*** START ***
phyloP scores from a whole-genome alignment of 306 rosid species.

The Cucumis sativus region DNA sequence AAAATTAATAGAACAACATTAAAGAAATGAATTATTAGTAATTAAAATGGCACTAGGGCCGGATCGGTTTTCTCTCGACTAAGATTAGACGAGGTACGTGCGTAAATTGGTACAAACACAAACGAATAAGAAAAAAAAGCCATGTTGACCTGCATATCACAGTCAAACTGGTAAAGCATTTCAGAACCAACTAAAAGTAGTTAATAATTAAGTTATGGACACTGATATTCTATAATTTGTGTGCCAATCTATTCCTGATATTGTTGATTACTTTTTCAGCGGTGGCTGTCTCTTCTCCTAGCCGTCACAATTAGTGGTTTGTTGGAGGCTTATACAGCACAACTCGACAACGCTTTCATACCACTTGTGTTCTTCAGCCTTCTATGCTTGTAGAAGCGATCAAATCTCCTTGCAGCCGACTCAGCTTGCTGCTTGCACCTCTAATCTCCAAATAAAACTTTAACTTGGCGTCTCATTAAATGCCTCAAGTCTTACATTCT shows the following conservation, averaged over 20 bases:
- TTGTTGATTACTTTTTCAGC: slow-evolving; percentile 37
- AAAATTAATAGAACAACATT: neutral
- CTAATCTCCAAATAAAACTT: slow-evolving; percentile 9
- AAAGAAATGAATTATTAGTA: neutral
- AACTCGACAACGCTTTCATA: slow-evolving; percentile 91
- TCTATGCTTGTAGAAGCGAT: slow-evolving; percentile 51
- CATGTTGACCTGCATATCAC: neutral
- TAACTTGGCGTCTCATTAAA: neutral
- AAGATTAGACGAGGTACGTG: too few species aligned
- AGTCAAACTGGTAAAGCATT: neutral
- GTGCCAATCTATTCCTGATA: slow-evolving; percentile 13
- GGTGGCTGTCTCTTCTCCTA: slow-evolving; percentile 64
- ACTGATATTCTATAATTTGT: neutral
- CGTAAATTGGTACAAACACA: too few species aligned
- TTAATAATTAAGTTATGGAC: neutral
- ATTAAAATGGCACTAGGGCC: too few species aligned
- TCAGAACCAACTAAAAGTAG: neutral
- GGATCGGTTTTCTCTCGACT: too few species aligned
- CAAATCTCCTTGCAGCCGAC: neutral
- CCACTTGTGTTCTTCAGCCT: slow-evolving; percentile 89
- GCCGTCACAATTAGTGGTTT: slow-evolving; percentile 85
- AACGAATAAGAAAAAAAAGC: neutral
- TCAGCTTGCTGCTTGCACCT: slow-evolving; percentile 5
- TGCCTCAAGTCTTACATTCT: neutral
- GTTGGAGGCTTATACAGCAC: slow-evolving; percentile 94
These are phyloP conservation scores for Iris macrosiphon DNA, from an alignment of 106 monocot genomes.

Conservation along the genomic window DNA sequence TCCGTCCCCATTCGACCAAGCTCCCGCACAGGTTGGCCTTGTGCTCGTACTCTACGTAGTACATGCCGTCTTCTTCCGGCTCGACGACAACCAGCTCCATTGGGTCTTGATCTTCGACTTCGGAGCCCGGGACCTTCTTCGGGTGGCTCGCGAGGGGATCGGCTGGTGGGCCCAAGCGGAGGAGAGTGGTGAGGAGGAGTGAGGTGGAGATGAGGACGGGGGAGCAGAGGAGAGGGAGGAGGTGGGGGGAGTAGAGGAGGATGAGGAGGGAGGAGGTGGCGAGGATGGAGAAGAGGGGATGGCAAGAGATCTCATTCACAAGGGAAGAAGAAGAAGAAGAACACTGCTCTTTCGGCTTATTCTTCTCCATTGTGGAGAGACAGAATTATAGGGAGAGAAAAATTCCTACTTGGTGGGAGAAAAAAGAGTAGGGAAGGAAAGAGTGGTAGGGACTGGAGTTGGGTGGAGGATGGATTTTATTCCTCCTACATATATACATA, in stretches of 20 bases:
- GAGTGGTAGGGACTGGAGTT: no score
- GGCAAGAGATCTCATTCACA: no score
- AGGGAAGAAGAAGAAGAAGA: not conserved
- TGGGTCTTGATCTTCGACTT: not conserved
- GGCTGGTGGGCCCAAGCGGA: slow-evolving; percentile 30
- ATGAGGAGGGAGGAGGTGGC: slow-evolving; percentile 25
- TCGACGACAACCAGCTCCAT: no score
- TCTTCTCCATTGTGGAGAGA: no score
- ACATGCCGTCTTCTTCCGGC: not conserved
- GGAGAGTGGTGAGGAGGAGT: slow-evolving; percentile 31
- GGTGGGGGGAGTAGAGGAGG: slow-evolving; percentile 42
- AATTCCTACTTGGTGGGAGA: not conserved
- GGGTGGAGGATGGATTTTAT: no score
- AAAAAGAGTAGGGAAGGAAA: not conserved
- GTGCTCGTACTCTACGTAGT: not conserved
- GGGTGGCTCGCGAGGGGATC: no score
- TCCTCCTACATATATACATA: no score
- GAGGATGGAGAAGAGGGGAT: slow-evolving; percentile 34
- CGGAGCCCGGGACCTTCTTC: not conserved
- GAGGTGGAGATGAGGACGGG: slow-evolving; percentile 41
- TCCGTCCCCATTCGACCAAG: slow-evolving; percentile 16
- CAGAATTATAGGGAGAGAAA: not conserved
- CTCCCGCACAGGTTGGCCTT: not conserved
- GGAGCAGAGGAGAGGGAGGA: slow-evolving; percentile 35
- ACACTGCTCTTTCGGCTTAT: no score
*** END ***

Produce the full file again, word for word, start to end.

phyloP scores from a whole-genome alignment of 306 rosid species.

The Cucumis sativus region DNA sequence AAAATTAATAGAACAACATTAAAGAAATGAATTATTAGTAATTAAAATGGCACTAGGGCCGGATCGGTTTTCTCTCGACTAAGATTAGACGAGGTACGTGCGTAAATTGGTACAAACACAAACGAATAAGAAAAAAAAGCCATGTTGACCTGCATATCACAGTCAAACTGGTAAAGCATTTCAGAACCAACTAAAAGTAGTTAATAATTAAGTTATGGACACTGATATTCTATAATTTGTGTGCCAATCTATTCCTGATATTGTTGATTACTTTTTCAGCGGTGGCTGTCTCTTCTCCTAGCCGTCACAATTAGTGGTTTGTTGGAGGCTTATACAGCACAACTCGACAACGCTTTCATACCACTTGTGTTCTTCAGCCTTCTATGCTTGTAGAAGCGATCAAATCTCCTTGCAGCCGACTCAGCTTGCTGCTTGCACCTCTAATCTCCAAATAAAACTTTAACTTGGCGTCTCATTAAATGCCTCAAGTCTTACATTCT shows the following conservation, averaged over 20 bases:
- TTGTTGATTACTTTTTCAGC: slow-evolving; percentile 37
- AAAATTAATAGAACAACATT: neutral
- CTAATCTCCAAATAAAACTT: slow-evolving; percentile 9
- AAAGAAATGAATTATTAGTA: neutral
- AACTCGACAACGCTTTCATA: slow-evolving; percentile 91
- TCTATGCTTGTAGAAGCGAT: slow-evolving; percentile 51
- CATGTTGACCTGCATATCAC: neutral
- TAACTTGGCGTCTCATTAAA: neutral
- AAGATTAGACGAGGTACGTG: too few species aligned
- AGTCAAACTGGTAAAGCATT: neutral
- GTGCCAATCTATTCCTGATA: slow-evolving; percentile 13
- GGTGGCTGTCTCTTCTCCTA: slow-evolving; percentile 64
- ACTGATATTCTATAATTTGT: neutral
- CGTAAATTGGTACAAACACA: too few species aligned
- TTAATAATTAAGTTATGGAC: neutral
- ATTAAAATGGCACTAGGGCC: too few species aligned
- TCAGAACCAACTAAAAGTAG: neutral
- GGATCGGTTTTCTCTCGACT: too few species aligned
- CAAATCTCCTTGCAGCCGAC: neutral
- CCACTTGTGTTCTTCAGCCT: slow-evolving; percentile 89
- GCCGTCACAATTAGTGGTTT: slow-evolving; percentile 85
- AACGAATAAGAAAAAAAAGC: neutral
- TCAGCTTGCTGCTTGCACCT: slow-evolving; percentile 5
- TGCCTCAAGTCTTACATTCT: neutral
- GTTGGAGGCTTATACAGCAC: slow-evolving; percentile 94
These are phyloP conservation scores for Iris macrosiphon DNA, from an alignment of 106 monocot genomes.

Conservation along the genomic window DNA sequence TCCGTCCCCATTCGACCAAGCTCCCGCACAGGTTGGCCTTGTGCTCGTACTCTACGTAGTACATGCCGTCTTCTTCCGGCTCGACGACAACCAGCTCCATTGGGTCTTGATCTTCGACTTCGGAGCCCGGGACCTTCTTCGGGTGGCTCGCGAGGGGATCGGCTGGTGGGCCCAAGCGGAGGAGAGTGGTGAGGAGGAGTGAGGTGGAGATGAGGACGGGGGAGCAGAGGAGAGGGAGGAGGTGGGGGGAGTAGAGGAGGATGAGGAGGGAGGAGGTGGCGAGGATGGAGAAGAGGGGATGGCAAGAGATCTCATTCACAAGGGAAGAAGAAGAAGAAGAACACTGCTCTTTCGGCTTATTCTTCTCCATTGTGGAGAGACAGAATTATAGGGAGAGAAAAATTCCTACTTGGTGGGAGAAAAAAGAGTAGGGAAGGAAAGAGTGGTAGGGACTGGAGTTGGGTGGAGGATGGATTTTATTCCTCCTACATATATACATA, in stretches of 20 bases:
- GAGTGGTAGGGACTGGAGTT: no score
- GGCAAGAGATCTCATTCACA: no score
- AGGGAAGAAGAAGAAGAAGA: not conserved
- TGGGTCTTGATCTTCGACTT: not conserved
- GGCTGGTGGGCCCAAGCGGA: slow-evolving; percentile 30
- ATGAGGAGGGAGGAGGTGGC: slow-evolving; percentile 25
- TCGACGACAACCAGCTCCAT: no score
- TCTTCTCCATTGTGGAGAGA: no score
- ACATGCCGTCTTCTTCCGGC: not conserved
- GGAGAGTGGTGAGGAGGAGT: slow-evolving; percentile 31
- GGTGGGGGGAGTAGAGGAGG: slow-evolving; percentile 42
- AATTCCTACTTGGTGGGAGA: not conserved
- GGGTGGAGGATGGATTTTAT: no score
- AAAAAGAGTAGGGAAGGAAA: not conserved
- GTGCTCGTACTCTACGTAGT: not conserved
- GGGTGGCTCGCGAGGGGATC: no score
- TCCTCCTACATATATACATA: no score
- GAGGATGGAGAAGAGGGGAT: slow-evolving; percentile 34
- CGGAGCCCGGGACCTTCTTC: not conserved
- GAGGTGGAGATGAGGACGGG: slow-evolving; percentile 41
- TCCGTCCCCATTCGACCAAG: slow-evolving; percentile 16
- CAGAATTATAGGGAGAGAAA: not conserved
- CTCCCGCACAGGTTGGCCTT: not conserved
- GGAGCAGAGGAGAGGGAGGA: slow-evolving; percentile 35
- ACACTGCTCTTTCGGCTTAT: no score